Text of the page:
1. When your baby sleeps four hours at a time you will wake up and think "wow! I got so much sleep in one chunk of time!" You will then think to yourself "wow! I can't believe how quickly I've adjusted to thinking that sleeping four hours in a stretch is a long chunk of sleep vs eight or 9 hours." You will then think nostalgically about the days when you got to sleep when you wanted, for as long as you wanted. This will not help.
2. Tiny babies can poop a lot. A LOT.
3. As a mom, you WILL feel bad that you need to pass your kid off on your husband at the end of the day. But you shouldn't. It's hard work having a tiny person depend on you for everything. There's nothing wrong with admitting you need a little time to yourself. It will help you be a good mom because you won't be completely frazzled by the end of the day (and for those subsequent night-time feedings).
4. Those two weeks or so when friends and family brought you hot meals straight to your door- lifesavers. You will really REALLY appreciate the awesome people that helped you out during such a huge time of transition and adjustment.
5. On the topic of eating, you will realize around 3 or 4 in the afternoon that all you've had to eat was that piece of bread you managed to cram in your mouth in between bouts of crying and breast feeding. You will then shove whatever is closest and easiest into your mouth, because JUST as you are about to make yourself something healthy and spend a couple minutes eating it, the baby will wake up from her nap. Every time. It's like they have built in radar.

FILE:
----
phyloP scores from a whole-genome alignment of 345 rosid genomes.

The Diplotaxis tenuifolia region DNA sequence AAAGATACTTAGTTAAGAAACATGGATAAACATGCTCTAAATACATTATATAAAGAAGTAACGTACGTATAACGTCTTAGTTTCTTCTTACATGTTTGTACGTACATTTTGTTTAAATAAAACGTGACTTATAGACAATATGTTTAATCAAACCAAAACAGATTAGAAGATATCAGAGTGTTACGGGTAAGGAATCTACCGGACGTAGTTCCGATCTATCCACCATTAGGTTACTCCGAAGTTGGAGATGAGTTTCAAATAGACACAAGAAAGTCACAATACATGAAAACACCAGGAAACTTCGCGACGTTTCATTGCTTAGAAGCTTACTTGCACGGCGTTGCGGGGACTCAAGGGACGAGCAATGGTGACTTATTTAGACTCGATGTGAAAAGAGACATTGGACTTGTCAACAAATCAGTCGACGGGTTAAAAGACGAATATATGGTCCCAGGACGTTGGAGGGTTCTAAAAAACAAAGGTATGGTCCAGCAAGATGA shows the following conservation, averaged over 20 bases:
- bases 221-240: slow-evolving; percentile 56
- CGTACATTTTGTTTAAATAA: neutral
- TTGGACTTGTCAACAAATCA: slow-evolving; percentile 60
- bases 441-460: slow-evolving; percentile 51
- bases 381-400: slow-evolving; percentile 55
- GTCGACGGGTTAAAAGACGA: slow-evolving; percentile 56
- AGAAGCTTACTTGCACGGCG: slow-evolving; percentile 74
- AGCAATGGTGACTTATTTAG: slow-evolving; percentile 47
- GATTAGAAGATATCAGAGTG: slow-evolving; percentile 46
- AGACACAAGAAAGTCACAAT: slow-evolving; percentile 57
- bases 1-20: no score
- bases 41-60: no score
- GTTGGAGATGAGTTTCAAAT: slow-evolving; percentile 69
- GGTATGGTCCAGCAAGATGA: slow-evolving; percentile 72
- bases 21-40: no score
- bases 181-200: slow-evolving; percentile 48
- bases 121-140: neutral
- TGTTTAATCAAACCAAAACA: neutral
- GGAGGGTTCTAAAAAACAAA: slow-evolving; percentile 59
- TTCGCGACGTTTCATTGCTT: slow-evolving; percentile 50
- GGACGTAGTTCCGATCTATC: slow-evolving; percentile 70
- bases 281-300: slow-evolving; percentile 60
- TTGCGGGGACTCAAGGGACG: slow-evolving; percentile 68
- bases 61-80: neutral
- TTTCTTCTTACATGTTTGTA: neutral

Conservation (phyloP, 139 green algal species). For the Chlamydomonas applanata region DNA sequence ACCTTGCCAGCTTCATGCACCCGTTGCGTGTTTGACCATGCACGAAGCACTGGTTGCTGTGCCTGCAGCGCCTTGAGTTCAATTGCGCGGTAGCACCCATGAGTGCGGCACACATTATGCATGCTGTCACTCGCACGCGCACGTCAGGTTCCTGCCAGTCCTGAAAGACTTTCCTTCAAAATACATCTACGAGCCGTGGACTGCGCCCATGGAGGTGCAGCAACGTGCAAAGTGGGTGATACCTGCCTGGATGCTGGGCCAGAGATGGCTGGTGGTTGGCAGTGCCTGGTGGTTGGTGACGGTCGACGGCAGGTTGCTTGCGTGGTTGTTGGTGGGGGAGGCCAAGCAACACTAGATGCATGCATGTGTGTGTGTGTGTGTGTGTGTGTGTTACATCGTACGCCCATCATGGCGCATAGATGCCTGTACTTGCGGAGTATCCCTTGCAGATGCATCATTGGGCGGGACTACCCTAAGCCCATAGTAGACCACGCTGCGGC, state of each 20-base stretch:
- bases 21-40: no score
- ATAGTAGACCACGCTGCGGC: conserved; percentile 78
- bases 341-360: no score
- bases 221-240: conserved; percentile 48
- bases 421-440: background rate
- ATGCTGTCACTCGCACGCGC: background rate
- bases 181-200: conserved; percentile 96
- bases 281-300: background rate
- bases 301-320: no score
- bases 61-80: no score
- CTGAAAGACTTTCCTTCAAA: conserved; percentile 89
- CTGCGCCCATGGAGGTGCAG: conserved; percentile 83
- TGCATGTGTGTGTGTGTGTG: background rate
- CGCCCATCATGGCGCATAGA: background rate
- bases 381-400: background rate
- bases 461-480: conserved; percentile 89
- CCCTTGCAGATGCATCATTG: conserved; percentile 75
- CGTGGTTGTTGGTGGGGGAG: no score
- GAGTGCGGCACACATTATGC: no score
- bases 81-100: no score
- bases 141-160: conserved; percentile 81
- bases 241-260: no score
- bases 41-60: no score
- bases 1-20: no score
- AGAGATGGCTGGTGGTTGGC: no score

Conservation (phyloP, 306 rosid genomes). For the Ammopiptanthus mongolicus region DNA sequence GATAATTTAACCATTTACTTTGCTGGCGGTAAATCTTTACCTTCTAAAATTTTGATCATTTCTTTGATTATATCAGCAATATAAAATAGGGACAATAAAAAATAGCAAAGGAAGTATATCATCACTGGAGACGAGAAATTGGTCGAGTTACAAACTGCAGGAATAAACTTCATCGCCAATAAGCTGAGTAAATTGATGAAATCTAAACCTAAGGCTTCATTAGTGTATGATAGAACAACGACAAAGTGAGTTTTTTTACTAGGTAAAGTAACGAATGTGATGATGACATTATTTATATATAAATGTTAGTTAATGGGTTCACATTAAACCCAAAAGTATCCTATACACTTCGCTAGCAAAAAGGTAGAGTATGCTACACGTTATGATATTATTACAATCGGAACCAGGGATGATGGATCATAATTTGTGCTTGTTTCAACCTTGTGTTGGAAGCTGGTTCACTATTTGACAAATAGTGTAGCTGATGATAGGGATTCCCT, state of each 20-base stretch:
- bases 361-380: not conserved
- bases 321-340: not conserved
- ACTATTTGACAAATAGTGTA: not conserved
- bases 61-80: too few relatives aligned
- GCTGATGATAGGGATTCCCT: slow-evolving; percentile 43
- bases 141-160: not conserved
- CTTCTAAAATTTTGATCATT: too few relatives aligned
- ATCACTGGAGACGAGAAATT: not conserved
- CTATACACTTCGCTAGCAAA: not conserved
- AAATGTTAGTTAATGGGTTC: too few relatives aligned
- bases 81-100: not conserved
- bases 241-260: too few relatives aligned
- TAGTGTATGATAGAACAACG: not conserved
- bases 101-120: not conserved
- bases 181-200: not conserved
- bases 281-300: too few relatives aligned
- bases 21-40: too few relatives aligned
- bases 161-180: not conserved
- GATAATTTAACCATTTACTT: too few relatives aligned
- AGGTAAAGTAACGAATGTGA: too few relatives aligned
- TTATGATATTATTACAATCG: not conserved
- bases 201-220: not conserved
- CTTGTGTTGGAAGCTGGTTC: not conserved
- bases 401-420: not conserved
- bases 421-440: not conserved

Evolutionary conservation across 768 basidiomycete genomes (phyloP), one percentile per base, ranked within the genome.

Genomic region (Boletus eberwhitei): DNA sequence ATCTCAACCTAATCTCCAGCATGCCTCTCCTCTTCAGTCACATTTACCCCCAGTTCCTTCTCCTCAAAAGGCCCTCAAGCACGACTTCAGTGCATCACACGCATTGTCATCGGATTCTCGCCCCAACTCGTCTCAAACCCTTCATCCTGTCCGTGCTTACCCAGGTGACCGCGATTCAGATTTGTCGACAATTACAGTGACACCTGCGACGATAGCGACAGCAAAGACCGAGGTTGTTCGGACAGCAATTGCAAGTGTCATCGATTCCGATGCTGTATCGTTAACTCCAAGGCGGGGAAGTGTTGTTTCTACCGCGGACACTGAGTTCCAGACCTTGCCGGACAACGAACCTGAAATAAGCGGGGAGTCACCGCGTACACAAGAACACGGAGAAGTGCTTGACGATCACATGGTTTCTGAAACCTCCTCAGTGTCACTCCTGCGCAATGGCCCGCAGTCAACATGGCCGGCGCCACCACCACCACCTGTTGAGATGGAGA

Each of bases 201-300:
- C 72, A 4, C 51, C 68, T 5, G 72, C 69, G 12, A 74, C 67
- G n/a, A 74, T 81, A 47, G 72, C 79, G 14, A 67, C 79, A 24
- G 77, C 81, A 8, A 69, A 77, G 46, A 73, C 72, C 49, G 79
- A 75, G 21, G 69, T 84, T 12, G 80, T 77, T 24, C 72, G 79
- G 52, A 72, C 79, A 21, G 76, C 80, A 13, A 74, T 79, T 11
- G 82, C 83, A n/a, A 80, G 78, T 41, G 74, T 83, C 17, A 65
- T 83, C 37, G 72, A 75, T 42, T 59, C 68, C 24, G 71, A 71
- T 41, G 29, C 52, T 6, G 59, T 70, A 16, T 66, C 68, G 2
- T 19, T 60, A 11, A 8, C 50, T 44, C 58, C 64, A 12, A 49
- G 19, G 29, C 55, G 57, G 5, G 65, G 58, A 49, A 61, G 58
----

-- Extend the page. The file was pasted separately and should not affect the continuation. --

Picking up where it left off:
6. Built in "mommy's-about-to-eat-so-I-better-start-crying-immediately" radar is not limited to lunch time. It is every time you try to eat anything. Ever.
7. Breast feeding is hard. It makes it difficult to go out with friends, or even go out for coffee because you need to be available to your baby pretty much at all times. But it's completely worth it. When that gorgeous little one stares into your eyes and strokes you with their tiny hands, you'd give up your time without a second thought.
8. You will still look very slightly pregnant and be very flabby a month after you give birth. You just have to throw up your hands and say "who gives a crap!" because really, who gives a crap? You just carried a baby for 9 months and then had to push it out through an opening that should, by all reasoning, just not be able to accommodate a 7 or 8 lb baby. You've earned that flab, so learn to love it while it's there.
9. Time goes by way too quickly. A month feels like no time at all. You will think that it'll drag on when all you do is sit at home with the baby, surfing facebook or pinterest, but it won't. It will speed by more quickly than you thought possible.
10. Netflix and Hulu will probably become your new best friend because you will be spending hours with a baby sleeping on you, and you will be afraid to move because you don't want to wake them up. You will watch a lot of movies, and a lot of tv.